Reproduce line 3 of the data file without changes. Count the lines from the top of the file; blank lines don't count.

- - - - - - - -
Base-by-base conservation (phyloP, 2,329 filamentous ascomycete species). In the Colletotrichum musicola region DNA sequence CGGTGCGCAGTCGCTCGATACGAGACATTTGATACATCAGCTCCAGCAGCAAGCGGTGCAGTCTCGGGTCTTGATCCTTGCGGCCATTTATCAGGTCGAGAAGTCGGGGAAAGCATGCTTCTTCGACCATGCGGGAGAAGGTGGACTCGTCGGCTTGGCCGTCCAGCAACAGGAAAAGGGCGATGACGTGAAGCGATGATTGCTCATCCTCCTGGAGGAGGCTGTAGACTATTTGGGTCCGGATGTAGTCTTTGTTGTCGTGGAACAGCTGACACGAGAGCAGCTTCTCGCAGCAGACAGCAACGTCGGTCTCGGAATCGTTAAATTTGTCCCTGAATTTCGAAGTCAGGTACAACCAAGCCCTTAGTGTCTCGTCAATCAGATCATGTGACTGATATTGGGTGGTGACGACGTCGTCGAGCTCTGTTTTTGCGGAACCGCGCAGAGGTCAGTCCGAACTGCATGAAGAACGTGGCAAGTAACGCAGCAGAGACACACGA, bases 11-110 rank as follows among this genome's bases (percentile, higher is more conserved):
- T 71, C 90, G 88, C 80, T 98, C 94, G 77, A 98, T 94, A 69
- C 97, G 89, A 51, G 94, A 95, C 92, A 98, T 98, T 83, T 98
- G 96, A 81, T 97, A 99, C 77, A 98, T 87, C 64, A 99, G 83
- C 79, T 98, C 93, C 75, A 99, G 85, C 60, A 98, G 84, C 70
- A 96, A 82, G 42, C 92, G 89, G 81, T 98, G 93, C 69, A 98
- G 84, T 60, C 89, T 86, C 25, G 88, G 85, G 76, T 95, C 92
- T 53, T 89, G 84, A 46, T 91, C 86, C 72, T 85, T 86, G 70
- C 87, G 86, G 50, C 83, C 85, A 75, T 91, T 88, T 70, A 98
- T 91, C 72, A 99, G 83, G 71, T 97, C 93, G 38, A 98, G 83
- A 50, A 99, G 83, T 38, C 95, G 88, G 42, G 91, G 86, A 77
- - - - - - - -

- C 97, G 89, A 51, G 94, A 95, C 92, A 98, T 98, T 83, T 98